Materials and methods

The Da Vinci® system and 3D laparoscopy system have been introduced to the Obstetrics and Gynecology Hospital of Fudan University, Shanghai, China in recent two years. Most robot-assisted and 3D laparoscopic operations were hysterectomy and pelvic lymphadenectomy. We retrospectively studied robot-assisted and 3D laparoscopic hysterectomy and pelvic lymphadenectomy in cervical cancer performed by one experienced surgeon during the same period. This senior surgeon had more than 30 years experiences of abdominal hysterectomy and pelvic lymphadenectomy and also 20 years experiences of conventional laparoscopic surgery. The data of cases included were collected retrospectively. The duration of operation, blood loss, peritoneal drainage of first 24 hours after operation, total hospitalization days, hospitalization days after operation, the lymph nodes collected, the learning curves and the cost of each operation were studied.

Statistical analysis

All analyses were performed with SPSS statistics 17.0. Independent-samples T test (two-sided) was used to compare means, weighting Chi-square test was used to compare rates, and P value <0.05 was considered statistically significant. 95% confidence interval of the difference (95%CI) was also shown.

Results

There was one surgeon who performed 37 cases of robot-assisted hysterectomy and pelvic lymphadenectomy and 24 cases of 3D laparoscopic hysterectomy and pelvic lymphadenectomy in cervical cancer during the same period. The stages of all these 61 cases included with cervical cancer were shown as Table 1, and there was no statistically significant difference between two groups.

 Figure 1 

The learning curves of one same surgeon (first 37 cases of robot-assisted surgery vs. first 24 cases of 3D laparoscopic surgery).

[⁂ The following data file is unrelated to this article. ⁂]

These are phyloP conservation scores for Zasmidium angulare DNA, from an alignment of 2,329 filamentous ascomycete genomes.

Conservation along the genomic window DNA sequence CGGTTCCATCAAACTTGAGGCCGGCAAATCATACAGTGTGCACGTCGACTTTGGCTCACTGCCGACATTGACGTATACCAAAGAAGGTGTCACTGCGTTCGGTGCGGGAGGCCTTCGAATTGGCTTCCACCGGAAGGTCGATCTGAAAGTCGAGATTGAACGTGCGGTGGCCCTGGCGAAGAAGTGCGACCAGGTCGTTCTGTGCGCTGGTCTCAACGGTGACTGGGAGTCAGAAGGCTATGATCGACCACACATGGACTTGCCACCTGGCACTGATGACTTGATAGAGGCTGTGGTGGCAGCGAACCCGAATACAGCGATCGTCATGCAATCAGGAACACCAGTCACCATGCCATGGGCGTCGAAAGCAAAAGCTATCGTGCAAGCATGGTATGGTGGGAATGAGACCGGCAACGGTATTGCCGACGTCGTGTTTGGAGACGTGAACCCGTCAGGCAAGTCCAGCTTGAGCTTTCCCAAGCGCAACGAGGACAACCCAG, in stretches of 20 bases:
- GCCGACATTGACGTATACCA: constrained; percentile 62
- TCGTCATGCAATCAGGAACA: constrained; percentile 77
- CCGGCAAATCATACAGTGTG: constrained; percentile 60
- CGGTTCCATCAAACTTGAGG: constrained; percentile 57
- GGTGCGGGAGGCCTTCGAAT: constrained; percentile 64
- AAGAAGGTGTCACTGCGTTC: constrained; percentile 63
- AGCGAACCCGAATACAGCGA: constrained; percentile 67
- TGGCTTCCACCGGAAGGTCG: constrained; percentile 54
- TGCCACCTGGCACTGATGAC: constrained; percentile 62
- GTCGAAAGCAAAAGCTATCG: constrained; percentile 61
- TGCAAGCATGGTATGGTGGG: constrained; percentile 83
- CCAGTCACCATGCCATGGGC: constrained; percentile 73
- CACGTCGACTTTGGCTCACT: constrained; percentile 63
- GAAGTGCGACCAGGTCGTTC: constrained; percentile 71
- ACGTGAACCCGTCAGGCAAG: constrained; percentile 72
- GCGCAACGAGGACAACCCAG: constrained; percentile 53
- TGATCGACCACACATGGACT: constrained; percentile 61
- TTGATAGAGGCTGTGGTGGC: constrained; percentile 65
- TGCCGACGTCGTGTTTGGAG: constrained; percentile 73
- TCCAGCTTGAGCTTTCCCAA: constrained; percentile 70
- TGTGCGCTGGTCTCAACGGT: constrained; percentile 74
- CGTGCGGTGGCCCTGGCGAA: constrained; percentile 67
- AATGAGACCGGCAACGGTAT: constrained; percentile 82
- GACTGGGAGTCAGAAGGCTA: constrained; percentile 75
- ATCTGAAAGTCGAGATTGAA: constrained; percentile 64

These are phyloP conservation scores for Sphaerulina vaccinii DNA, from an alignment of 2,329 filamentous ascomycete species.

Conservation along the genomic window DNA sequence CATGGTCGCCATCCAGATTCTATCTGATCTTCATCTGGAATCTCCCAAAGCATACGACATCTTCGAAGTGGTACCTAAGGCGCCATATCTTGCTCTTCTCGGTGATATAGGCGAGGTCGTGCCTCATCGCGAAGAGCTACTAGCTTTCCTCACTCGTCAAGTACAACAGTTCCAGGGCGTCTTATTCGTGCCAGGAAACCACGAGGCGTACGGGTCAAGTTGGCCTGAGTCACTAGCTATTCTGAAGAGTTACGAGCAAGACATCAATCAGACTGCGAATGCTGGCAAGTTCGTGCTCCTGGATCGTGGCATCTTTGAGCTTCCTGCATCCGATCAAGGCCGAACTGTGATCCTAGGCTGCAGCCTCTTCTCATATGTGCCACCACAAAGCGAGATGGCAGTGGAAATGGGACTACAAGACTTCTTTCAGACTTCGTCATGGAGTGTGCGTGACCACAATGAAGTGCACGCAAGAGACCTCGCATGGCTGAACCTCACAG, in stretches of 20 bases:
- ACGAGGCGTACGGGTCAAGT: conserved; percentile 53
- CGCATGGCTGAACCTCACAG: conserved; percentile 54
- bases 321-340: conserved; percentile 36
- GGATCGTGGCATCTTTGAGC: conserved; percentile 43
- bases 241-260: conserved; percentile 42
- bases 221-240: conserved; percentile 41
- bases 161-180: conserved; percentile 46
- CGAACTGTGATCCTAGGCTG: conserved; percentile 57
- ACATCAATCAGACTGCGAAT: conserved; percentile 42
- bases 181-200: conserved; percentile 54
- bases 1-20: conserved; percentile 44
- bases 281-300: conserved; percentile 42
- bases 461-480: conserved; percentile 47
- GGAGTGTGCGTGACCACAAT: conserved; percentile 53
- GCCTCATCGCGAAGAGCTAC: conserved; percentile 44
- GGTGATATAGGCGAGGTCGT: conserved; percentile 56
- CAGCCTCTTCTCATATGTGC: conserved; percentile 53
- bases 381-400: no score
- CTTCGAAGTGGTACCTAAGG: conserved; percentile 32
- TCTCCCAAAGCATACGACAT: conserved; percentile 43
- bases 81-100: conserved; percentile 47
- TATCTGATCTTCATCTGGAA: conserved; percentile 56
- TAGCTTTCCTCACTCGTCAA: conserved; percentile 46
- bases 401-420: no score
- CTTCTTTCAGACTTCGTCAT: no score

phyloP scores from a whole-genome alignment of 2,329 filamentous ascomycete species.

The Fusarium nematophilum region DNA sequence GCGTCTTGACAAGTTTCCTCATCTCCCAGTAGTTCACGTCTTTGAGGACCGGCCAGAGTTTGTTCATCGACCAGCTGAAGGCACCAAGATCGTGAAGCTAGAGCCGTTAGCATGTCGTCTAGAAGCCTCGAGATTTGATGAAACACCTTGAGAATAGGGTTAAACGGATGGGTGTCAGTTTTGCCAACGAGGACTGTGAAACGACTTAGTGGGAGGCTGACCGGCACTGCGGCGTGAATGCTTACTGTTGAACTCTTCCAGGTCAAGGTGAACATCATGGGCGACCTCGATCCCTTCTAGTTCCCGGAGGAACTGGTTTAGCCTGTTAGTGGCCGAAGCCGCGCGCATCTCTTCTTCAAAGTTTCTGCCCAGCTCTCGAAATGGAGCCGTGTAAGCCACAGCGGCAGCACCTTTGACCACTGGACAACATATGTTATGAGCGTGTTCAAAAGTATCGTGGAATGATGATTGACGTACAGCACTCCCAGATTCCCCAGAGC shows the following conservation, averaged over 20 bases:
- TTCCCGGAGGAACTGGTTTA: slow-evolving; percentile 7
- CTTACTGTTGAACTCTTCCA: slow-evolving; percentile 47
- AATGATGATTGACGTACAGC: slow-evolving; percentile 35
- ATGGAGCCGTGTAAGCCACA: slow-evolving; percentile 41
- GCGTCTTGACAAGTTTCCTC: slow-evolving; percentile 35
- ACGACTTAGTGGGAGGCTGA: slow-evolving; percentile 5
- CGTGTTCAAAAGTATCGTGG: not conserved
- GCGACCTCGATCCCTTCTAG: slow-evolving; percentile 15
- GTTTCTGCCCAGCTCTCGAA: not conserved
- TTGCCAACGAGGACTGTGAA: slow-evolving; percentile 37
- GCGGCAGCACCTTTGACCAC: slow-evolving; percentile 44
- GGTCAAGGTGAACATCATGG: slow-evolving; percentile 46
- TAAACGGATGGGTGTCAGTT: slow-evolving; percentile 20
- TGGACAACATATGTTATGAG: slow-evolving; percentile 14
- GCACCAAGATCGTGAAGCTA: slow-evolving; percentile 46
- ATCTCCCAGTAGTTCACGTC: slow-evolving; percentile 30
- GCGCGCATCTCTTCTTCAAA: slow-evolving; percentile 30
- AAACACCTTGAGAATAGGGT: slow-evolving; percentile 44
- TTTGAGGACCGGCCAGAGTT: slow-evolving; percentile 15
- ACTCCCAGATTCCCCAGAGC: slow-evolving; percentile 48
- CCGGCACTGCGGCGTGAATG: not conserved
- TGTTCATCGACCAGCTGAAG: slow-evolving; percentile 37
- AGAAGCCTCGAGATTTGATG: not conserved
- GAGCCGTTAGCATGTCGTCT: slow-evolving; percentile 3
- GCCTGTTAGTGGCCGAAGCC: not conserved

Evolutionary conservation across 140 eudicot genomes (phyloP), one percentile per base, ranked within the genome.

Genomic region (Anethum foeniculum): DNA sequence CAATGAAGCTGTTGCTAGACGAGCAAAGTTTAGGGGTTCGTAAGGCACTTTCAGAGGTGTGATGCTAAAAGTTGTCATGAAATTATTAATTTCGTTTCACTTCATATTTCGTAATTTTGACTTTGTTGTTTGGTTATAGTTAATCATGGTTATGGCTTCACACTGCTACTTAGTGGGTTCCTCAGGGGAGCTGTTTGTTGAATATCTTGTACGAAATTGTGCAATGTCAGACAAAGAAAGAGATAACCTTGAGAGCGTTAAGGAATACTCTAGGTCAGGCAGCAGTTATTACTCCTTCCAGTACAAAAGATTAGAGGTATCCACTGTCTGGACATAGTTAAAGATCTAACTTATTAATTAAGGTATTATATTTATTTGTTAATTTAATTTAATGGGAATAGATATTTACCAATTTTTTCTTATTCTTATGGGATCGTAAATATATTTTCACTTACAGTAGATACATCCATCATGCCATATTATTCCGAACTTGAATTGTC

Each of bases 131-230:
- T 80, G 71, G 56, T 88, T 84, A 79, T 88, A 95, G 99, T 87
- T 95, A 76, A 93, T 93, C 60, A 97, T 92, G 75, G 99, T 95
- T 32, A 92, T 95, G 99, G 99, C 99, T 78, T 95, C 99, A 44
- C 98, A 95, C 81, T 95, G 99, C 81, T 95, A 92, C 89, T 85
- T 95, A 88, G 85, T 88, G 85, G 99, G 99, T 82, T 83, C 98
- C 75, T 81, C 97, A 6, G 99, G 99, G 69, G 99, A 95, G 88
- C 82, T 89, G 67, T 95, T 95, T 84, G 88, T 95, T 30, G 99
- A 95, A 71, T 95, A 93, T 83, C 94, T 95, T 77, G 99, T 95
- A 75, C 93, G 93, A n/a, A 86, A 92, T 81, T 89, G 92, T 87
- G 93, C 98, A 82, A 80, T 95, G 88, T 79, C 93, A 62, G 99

J Cancer Image (Click on the image to enlarge.)

There were 2 cases of blood loss which need blood transfusion and 1 case of ureteral injury which need indwelling ureteral stent in robot group, and 1 case of blood loss which need blood transfusion in 3D group. No other short-term complication was recorded. The difference of the rate of perioperative complications was not statistically significant (8.11% in robot group vs. 4.17% in 3D group, P=0.94).

The learning curves of this same surgeon were shown as Figure 1. The turning point of robot-assisted hysterectomy and pelvic lymphadenectomy was case 13th. We compared the first 12 cases and the other 25 cases after the turning point, shown as Table 2. The duration of operation and blood loss both decreased after the turning point, and the differences were statistically significant. The peritoneal drainage of first 24 hours after operation also decreased although it did not reach the statistical significance. The turning point of 3D laparoscopic hysterectomy and pelvic lymphadenectomy was case 10th, and the comparison of the first 9 cases and the other 15 cases after the turning point was shown as Table 3. The duration of operation, blood loss and the peritoneal drainage of first 24 hours after operation all decreased after the turning point and all of these differences were statistically significant.